Judges slammed for Assange stance
Julian Assange's lawyer has attacked judges for withdrawing from a legal conference because the WikiLeaks founder was taking part.
Mr Assange, who has been living inside the Ecuadorian Embassy in London for almost three years, spoke by video link to the conference in Glasgow.
He has been granted political asylum by Ecuador after he sought refuge inside the embassy to avoid being extradited to Sweden, where he is wanted for questioning over sex allegations, which he denies.
He fears that if he goes to Sweden he will be transported to the United States and face arrest over the activities of the whistle-blowing website.
A number of ju dges from Scotland, England and Wales and the UK Supreme Court withdrew from the conference, in some cases after arriving at the venue, when they found out about Mr Assange's appearance.
Representatives of the judges said it would have been inappropriate for them to have attended, because of Mr Assange's legal status.
Lawyer Michael Ratner said: " The boycott by judges of England, Wales and Scotland of the Commonwealth Law Conference because Julian Assange was appearing on a panel seriously undermines rights to free speech and information guaranteed under both UK and international law.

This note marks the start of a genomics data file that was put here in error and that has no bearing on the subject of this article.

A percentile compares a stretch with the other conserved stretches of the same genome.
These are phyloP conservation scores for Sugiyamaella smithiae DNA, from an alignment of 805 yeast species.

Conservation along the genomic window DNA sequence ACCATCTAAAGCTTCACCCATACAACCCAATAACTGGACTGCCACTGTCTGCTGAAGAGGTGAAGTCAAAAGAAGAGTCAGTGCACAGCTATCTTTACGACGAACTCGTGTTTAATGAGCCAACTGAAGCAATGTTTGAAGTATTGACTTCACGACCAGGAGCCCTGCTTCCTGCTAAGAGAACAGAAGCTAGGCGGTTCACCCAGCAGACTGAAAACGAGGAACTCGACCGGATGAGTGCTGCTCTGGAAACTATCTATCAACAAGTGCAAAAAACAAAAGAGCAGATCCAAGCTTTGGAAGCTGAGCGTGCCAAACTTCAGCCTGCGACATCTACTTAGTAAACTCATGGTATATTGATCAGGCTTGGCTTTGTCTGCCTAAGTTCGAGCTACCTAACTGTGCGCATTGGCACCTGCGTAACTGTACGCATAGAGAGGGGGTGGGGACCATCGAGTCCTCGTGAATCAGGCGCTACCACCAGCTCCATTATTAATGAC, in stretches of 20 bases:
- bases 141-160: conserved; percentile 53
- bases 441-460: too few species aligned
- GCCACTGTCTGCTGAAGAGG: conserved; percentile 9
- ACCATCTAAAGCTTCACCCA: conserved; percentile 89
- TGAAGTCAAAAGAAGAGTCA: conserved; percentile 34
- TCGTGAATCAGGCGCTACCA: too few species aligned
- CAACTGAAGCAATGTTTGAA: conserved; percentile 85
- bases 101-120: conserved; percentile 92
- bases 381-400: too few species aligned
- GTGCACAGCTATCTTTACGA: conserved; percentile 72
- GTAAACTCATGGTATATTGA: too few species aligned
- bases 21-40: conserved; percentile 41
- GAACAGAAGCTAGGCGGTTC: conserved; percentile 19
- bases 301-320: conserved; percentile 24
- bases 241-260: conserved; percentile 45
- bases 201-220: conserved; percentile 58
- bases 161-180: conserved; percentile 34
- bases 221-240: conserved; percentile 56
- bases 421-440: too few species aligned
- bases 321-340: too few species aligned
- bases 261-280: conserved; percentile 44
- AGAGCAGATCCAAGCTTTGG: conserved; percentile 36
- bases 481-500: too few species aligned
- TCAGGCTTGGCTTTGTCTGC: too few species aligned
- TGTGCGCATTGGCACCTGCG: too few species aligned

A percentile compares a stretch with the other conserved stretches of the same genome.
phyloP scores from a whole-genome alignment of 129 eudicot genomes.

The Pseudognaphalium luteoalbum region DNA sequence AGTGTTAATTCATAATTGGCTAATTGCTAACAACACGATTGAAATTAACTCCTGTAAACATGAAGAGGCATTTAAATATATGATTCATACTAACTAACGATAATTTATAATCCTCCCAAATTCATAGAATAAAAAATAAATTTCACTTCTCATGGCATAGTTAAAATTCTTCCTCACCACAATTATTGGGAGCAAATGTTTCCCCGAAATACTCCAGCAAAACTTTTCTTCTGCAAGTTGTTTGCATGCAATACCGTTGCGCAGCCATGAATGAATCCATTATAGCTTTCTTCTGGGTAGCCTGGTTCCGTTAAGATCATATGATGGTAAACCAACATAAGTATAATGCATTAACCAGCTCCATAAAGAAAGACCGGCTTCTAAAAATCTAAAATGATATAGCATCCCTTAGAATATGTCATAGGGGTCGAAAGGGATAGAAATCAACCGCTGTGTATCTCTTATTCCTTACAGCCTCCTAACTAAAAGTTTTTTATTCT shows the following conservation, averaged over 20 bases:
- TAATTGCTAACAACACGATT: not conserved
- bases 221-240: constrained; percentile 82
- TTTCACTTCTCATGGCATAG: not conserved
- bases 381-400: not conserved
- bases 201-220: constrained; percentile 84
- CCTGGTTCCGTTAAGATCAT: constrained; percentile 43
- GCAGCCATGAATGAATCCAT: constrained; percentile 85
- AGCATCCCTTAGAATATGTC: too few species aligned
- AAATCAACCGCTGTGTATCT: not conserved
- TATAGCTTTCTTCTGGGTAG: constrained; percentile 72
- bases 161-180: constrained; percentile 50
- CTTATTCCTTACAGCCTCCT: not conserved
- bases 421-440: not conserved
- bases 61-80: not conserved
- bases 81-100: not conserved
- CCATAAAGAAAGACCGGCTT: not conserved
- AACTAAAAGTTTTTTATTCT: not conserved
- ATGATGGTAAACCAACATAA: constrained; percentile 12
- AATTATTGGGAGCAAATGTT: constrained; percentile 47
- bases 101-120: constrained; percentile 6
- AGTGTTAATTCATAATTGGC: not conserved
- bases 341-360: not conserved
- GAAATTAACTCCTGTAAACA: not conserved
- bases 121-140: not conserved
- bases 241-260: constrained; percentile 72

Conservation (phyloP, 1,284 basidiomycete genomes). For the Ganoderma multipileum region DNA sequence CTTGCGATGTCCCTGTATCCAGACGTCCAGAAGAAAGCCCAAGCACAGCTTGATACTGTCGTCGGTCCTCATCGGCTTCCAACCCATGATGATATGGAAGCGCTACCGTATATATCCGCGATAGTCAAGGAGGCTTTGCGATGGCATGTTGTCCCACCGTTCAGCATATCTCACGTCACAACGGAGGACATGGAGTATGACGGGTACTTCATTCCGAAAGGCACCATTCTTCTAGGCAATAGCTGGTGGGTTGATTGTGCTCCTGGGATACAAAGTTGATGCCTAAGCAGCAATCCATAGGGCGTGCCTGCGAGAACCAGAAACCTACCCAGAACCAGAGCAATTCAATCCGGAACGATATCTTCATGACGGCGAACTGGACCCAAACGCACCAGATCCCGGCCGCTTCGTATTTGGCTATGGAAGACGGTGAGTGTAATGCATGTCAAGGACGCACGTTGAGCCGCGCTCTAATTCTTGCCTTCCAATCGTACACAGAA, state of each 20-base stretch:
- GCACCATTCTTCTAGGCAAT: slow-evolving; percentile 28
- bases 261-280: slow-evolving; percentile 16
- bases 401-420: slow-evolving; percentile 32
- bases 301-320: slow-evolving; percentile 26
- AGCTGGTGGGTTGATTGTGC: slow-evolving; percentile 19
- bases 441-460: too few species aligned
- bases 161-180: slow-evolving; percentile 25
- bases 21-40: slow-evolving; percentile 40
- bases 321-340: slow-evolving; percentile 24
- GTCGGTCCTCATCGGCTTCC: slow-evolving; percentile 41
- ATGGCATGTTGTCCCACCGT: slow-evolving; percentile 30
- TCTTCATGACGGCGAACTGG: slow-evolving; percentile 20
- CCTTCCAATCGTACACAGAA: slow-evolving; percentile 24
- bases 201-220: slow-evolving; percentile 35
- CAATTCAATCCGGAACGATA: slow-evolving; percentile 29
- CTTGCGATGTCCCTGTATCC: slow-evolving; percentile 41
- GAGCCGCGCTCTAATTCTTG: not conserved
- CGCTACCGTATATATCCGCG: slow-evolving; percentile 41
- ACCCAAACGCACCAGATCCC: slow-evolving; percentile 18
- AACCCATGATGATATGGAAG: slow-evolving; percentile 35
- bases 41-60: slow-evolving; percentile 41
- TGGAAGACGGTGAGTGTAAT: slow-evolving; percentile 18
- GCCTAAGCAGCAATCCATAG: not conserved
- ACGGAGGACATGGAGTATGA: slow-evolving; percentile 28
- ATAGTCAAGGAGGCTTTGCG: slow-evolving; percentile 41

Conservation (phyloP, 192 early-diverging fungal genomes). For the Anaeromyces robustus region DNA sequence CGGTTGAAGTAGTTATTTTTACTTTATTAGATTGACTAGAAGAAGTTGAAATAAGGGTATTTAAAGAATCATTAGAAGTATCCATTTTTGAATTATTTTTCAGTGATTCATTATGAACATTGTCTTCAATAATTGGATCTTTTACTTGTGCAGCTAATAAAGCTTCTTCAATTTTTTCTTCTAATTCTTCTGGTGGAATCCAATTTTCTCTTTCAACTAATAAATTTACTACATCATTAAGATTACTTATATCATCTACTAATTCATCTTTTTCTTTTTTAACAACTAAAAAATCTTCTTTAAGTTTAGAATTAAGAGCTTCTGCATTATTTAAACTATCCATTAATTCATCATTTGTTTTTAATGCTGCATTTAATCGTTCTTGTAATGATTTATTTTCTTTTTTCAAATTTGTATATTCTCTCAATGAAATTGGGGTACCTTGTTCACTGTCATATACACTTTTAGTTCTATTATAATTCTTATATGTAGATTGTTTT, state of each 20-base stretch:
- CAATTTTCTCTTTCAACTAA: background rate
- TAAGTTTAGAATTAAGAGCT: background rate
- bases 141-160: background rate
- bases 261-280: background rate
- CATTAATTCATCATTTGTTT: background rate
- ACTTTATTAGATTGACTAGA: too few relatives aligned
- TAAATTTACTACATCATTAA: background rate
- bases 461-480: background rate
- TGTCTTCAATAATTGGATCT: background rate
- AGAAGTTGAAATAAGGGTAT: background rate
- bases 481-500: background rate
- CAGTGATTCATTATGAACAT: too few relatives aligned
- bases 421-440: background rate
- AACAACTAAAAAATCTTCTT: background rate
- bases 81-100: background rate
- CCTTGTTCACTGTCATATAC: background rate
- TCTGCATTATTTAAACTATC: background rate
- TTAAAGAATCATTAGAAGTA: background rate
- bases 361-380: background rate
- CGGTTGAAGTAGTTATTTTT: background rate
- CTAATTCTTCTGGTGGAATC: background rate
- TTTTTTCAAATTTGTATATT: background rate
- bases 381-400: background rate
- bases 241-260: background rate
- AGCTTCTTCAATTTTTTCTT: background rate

"Judges would be expected to uphold the right of free expression, not call for censorship. But, in pressuring a conference not to host WikiLeaks publisher Assange in a panel about surveillance, they have engaged in a forceful act of censorship.
"Mr Assange has an absolute right under both British law, and international law, to apply for asylum. To call Assange, who has been granted asylum, a 'fugitive from justice' denigrates his right to seek protection from persecution. Ecuador granted Julian Assange asylum because of an ongoing and unprecedented criminal investigation against WikiLeaks and Assange by the United States for publishing true information in the public interest.
"According to these judges, every political refugee is a fugitive from justice. Judges have a duty to remain impartial, and to avoid descending into the political fray.
"The exceptional and prejudicial treatment of Assange once again exposes the political dimension of his case."
Swedish prosecutors have now agreed to question Mr Assange inside the embassy in London.